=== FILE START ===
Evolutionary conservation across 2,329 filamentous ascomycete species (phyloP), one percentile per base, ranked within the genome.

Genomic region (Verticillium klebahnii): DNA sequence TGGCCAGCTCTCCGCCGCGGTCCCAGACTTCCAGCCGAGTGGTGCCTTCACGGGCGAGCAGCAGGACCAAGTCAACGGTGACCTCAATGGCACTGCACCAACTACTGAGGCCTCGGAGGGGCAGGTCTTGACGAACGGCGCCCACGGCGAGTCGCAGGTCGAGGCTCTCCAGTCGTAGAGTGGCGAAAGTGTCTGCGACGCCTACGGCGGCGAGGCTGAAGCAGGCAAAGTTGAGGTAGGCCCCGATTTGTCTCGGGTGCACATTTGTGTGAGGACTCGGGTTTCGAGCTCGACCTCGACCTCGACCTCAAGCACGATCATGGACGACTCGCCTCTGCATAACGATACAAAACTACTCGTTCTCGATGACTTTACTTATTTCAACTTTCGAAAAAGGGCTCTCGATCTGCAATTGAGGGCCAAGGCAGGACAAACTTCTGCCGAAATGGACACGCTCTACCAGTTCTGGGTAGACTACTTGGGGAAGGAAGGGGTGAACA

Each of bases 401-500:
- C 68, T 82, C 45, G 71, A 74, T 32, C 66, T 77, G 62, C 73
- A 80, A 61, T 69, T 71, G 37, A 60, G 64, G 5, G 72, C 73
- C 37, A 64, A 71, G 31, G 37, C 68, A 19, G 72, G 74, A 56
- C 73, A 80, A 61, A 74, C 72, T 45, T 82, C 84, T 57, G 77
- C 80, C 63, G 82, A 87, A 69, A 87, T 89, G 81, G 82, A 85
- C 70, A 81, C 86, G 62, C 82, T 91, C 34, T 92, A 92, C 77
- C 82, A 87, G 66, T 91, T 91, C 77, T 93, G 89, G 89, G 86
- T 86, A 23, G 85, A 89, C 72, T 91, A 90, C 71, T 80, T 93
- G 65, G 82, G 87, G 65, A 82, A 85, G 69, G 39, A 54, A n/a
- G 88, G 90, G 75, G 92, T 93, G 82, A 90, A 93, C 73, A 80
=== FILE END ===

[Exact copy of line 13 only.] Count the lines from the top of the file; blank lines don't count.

- G 88, G 90, G 75, G 92, T 93, G 82, A 90, A 93, C 73, A 80